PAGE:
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Our Universe

Facts about the sun; its structure and composition

When you look into the sky at night, you will find that the sky is sprinkled with countless stars appearing like bright points. Their distance from us is very large which restrict us from knowing much more about them. But still on the basis of observation made through telescopes and other instruments, some of their characteristics are known. These characteristics help us to learn about their size, mass, temperature, composition and evolution.

As the stellar distance is very large so, a unit known as ‘parsec’ is used in addition to the light year unit (ly) to measure the steller distances.

1 parsec (pc) = 3.26 ly = 3 × 1013 km

Some of the features of star are discussed as follows:

Brightness and luminosity:

1. If you observe the stars you will find that some stars are brighter while some are faint, some are red while some are blue. They appear to be of different colours due to their temperatures.

2. The stars appear to be of different brightness mainly due to two reasons:

(i) They are at different distances. To understand this, observe the brightness of a candle light and the brightness of a torch light placed at the same distance. The brightness of the torch light will appeared to be more. But when the torch light is observed from sufficiently far distance as compare to the candle light, then its brightness will appear less than the candle light.

(ii) They have difference in their intrinsic brightness.

3. The brightness of the stars is represented by a system known as magnitude scale. It is defined such that the magnitude difference of 5 corresponds exactly to a factor of 100 in brightness. A brightness ratio of 2.5 or corresponds to a magnitude difference of 1.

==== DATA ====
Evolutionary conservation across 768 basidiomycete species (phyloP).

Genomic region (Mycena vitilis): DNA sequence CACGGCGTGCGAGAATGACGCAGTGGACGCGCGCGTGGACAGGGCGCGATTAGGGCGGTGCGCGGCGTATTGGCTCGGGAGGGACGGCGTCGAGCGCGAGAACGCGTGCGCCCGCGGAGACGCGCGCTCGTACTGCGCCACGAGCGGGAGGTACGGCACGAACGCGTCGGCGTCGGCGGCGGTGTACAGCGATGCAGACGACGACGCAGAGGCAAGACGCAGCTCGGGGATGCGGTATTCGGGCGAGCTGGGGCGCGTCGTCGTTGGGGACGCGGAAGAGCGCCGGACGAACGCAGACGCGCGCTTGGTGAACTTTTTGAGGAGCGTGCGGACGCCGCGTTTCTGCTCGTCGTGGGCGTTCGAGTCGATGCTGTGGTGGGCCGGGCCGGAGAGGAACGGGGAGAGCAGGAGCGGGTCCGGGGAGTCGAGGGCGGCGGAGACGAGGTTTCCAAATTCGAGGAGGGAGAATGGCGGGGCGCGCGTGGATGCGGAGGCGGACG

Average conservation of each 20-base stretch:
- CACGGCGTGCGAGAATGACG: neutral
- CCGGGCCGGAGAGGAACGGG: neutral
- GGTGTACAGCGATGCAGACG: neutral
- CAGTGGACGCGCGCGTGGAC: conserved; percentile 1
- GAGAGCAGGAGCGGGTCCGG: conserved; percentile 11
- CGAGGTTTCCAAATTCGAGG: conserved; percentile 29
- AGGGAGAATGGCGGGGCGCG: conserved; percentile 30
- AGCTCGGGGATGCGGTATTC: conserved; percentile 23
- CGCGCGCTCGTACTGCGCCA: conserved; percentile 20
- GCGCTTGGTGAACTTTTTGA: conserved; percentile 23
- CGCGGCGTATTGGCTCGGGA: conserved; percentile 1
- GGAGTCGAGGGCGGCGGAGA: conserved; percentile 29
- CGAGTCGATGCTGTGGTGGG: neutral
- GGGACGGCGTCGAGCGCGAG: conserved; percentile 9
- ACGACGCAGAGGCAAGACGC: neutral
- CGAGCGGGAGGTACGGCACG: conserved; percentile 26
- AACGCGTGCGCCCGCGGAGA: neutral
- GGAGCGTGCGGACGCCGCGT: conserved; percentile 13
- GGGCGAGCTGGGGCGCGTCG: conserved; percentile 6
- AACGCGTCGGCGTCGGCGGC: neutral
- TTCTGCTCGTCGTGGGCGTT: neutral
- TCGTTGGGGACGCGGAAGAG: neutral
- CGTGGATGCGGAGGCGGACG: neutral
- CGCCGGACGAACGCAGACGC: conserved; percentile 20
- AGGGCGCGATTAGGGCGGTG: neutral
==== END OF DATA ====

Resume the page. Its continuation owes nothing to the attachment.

(i) A star of magnitude 1 is 2.52 = 6.25 times brighter than star of magnitude 3. The star with the lower magnitude is brighter. A star with magnitude -1 is brighter than a star of magnitude 1.

(ii) So in order to compare the brightness of two stars, firstly find the brighter star by comparing their magnitudes. Then 2.5m-n gives the brightness of the brighter star as compare to the dimmer star. Here m and n are the magnitudes of dimmer star and the brighter star respectively.

(iii) Example:

The magnitudes of sun and moon is –27 and –13 respectively, now compare their brightness.

If you compare the magnitudes of sun and the moon, you will find that the sun has the lower magnitude and thus it is brighter than moon by 2.5– 13-(–27) = 2.514 times.

The magnitudes of some of the celestial bodies are as shown below:


4. The luminosity of a star is the total energy emitted by it in one second. The luminosity depends on the temperature and size of the star. Generally the luminosity of the stars is expressed in terms of luminosity of the sun ( ). The luminosity of Sirius is 23.5

Stellar spectra:

• The spectrum of stars is similar as the spectrum of the sun crossed by dark absorption line. The study of these dark lines helps in studying the composition of the stars.

• The intensity distribution in its spectrum decides the apparent colour of the star and thus the temperature of the star. The temperature of stars ranges from about 2000 K for reddish star to about 50000 K for bluish white stars.


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